The speaker of the 5 convocation of Ukraine’s parliament Olexandr Moroz has indicated that the Verkhovna Rada will be convened on September 4, 2007
Dr Moroz announced that the parliament will consider a number of issues including the proposal to remove immunity from public officials (including members of Parliament and the President). the parliament will also consider the proposed impeachment of Ukraine’s President for breaches of oath and Ukraine’s Constitution
Ukraine has been in “constitutional limbo” now for just under 6 months.
The president’s earlier decrees dismissing the parliament are considered to be unconstitutional in that the president has no authority to dismiss the parliament except pursuant to the provisions of Article 90. His previous decrees do not conform with the requirements of Article 90. The situation has been exacerbated by the president’s illegal interference in the operation of the Constitutional Court which has prevented the Constitutional Court from ruling on the legality of his actions.
Under Ukraine’s Constitution (Article 90 section 3) if the parliament is unable to commence its regular session, scheduled to start on September 4, then 30 days following (October 5) the president has the authority to terminate the parliament and hold fresh election, but not before.
If the parliament is able to successfully commence its next session on September 4 then the legality of early elections scheduled for September 30 will once again be brought into question.
Kyiv Post an article published on August
The Kyiv Post, in its article published on August 22, indicated that “nearly 120 opposition MPs have already resigned their seats in parliament” This is less then the 161 members previously claimed to have resigned by the president and opposition parties.
It is unknown if the Kyiv post has made an unintended mistake in its reporting but if the statement is true and 300 or more members of parliament attend the scheduled session on September 4 then Ukraine will once again face a constitutional crisis.
A crisis of the president’s making.
The president, Victor Yushchenko, has demonstrated on more then one occasion that he is not pro-democratic and that he is prepared to ride roughshod over Ukraine’s constitution and rule of law by illegally interfering with the operation of Ukraine’s Constitution Court in order to avoid judicial review.
Victor Yushchenko has consistently sought to undermine Ukraine’s democratic development at its parliamentary democracy and rule of law in Ukraine.
The current parliamentary system is a significant improvement over the past presidential ‘rule by decree’ dictatorship. Under the parliamentary model the government is held to account and there are significantly more check and balances on executive government. Its not perfect but it is a step in the right direction.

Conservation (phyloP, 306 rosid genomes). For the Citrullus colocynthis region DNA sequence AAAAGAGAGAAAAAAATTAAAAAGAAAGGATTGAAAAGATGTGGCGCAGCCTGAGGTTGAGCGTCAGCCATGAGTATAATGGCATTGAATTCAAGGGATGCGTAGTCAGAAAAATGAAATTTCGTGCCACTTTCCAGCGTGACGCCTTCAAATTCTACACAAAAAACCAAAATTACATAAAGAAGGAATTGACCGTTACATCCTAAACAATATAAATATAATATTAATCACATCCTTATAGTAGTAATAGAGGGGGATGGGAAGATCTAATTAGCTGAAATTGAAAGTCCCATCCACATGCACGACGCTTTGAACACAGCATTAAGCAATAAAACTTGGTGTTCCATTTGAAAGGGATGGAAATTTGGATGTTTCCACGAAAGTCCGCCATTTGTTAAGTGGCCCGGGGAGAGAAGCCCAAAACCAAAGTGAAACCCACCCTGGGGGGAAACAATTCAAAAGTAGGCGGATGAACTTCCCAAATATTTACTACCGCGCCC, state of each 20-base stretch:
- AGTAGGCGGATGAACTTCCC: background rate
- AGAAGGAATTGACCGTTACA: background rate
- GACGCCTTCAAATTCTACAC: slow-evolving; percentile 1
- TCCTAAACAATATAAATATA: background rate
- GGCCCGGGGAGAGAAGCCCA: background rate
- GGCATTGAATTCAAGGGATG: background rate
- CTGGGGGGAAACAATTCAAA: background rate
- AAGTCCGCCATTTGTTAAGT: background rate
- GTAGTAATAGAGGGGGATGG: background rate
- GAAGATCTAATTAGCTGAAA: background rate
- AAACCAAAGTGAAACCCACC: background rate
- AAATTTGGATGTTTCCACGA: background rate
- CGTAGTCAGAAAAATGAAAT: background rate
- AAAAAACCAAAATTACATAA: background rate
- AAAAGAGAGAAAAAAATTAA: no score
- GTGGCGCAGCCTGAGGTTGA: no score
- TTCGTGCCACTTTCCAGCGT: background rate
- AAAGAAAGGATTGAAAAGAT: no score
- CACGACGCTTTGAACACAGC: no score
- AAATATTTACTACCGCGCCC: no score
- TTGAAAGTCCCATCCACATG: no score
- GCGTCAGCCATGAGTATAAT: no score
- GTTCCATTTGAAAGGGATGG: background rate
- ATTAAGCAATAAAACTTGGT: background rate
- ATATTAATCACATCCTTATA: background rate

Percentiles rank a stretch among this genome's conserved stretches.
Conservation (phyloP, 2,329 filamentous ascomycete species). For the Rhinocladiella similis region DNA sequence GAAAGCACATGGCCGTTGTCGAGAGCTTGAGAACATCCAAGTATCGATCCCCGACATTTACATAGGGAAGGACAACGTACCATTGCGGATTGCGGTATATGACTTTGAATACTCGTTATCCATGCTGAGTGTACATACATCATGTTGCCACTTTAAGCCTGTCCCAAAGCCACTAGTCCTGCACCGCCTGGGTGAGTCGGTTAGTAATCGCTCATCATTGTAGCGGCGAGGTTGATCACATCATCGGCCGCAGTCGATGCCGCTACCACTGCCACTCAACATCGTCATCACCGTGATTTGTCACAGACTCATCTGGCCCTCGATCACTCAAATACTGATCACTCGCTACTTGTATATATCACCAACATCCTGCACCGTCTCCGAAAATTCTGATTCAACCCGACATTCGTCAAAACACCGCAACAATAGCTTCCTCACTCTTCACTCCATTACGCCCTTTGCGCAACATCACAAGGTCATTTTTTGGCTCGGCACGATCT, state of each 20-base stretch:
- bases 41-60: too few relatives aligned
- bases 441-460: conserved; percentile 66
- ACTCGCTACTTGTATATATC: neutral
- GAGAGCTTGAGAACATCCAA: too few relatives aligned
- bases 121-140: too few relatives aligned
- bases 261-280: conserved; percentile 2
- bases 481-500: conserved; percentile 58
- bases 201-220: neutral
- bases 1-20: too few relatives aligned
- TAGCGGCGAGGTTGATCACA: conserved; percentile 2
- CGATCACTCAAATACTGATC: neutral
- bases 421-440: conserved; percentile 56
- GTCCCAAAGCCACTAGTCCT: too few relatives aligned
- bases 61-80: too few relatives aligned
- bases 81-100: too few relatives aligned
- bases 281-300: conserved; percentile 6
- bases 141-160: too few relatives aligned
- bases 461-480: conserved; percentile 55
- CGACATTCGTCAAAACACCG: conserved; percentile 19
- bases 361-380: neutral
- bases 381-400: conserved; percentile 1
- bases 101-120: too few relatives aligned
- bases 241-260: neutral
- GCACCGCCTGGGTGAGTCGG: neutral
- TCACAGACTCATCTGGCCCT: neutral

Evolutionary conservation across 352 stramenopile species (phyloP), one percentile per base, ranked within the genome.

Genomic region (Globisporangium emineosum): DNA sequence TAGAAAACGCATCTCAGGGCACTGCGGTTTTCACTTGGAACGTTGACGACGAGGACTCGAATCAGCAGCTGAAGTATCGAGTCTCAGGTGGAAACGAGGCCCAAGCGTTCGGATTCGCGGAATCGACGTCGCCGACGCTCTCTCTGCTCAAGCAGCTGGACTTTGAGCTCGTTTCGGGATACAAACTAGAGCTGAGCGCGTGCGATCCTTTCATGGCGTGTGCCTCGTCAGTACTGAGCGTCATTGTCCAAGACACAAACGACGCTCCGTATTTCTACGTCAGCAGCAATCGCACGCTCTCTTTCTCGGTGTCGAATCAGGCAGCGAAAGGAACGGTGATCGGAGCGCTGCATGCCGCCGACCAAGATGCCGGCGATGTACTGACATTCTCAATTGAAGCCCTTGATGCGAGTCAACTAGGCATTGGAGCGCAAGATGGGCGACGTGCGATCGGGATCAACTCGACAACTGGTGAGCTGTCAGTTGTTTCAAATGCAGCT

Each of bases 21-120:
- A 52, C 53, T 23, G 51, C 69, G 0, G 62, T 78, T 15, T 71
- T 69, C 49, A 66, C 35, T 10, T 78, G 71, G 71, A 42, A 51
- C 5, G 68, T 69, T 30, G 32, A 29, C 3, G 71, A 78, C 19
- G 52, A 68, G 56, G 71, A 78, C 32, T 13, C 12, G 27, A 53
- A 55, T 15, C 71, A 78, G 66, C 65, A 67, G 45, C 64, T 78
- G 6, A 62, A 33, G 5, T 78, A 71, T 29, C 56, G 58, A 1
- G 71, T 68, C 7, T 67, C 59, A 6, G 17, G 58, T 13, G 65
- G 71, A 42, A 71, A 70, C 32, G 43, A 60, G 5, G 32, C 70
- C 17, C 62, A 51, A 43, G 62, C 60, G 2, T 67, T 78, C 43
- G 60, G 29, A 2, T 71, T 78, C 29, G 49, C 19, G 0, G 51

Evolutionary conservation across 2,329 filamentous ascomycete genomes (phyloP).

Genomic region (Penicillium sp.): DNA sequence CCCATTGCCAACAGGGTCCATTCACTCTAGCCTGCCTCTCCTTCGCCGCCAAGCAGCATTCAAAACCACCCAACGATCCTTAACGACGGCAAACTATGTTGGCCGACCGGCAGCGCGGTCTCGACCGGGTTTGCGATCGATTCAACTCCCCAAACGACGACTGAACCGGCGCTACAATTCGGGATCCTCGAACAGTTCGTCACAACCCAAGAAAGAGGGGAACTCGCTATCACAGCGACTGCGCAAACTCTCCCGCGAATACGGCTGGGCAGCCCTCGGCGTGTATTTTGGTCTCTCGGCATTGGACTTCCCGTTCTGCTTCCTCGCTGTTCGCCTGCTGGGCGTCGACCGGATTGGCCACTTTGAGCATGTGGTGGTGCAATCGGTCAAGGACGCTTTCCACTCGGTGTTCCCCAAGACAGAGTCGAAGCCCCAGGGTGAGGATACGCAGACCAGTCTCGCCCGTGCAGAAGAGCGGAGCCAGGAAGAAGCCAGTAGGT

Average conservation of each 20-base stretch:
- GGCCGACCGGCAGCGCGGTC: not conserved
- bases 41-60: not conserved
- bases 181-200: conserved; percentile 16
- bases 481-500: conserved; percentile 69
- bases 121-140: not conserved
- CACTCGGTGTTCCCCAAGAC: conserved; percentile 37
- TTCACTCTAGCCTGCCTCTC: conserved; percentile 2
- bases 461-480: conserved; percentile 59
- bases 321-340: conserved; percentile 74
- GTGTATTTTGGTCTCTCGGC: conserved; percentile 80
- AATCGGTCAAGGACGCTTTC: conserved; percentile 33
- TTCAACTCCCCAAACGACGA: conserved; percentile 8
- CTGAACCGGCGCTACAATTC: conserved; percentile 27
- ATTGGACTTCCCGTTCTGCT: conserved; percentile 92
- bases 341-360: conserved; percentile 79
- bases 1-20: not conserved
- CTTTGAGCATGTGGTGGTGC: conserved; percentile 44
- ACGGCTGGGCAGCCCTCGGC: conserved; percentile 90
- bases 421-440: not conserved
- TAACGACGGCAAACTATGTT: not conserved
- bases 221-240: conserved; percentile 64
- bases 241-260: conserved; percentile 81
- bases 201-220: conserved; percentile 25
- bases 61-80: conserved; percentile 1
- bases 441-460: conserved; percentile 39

If the president is allowed to continue to misuse and abuse his authority and power of veto, Ukraine one again, will find itself in a situation of political division.
Political games waiting in the wings
The other issue that has been canvassed, but yet to play out, is what happens if the losing party/bloc fails to win the overall election scheduled for September 30 and opts to exploit a weakness in Ukraine’s constitution (Article 82) by not participating in the new convocation of the parliament.
Ukraine’s constitution requires that two-thirds of its membership must be elected and sworn in before the new parliament can take office. (Article 82) If the losing side does not recognise the results of the election, and does not take the oath of office, the new parliament will not come into being. (Article 79)
If the new parliament can not be formed and the old parliament remains in office. (Article 81)
Article 90 paragraph states “The authority of the Verkhovna Rada of Ukraine, that is elected at special elections conducted after the pre-term termination by the President of Ukraine of authority of the Verkhovna Rada of Ukraine of the previous convocation, shall not be terminated within one year from the day of its election.” If the government can not be formed within 30 days from the date of the election then the parliament loses its authority. (Article 90, 82 and 83)
These are unintended circumstance that were never expected to be brought into play or used as a political tactic, in a ongoing power struggle. It is a question of good faith on part of Ukrainians political parties but never the less it highlights flaws in the current Constitution, one that the president and the opposition have already sought to exploit.
Ukraine could very well see itself in a Mexican stand-off. Such a proposal would most certainly play into the hands of the president who has and continues to undermine Ukraine’s parliamentary democracy.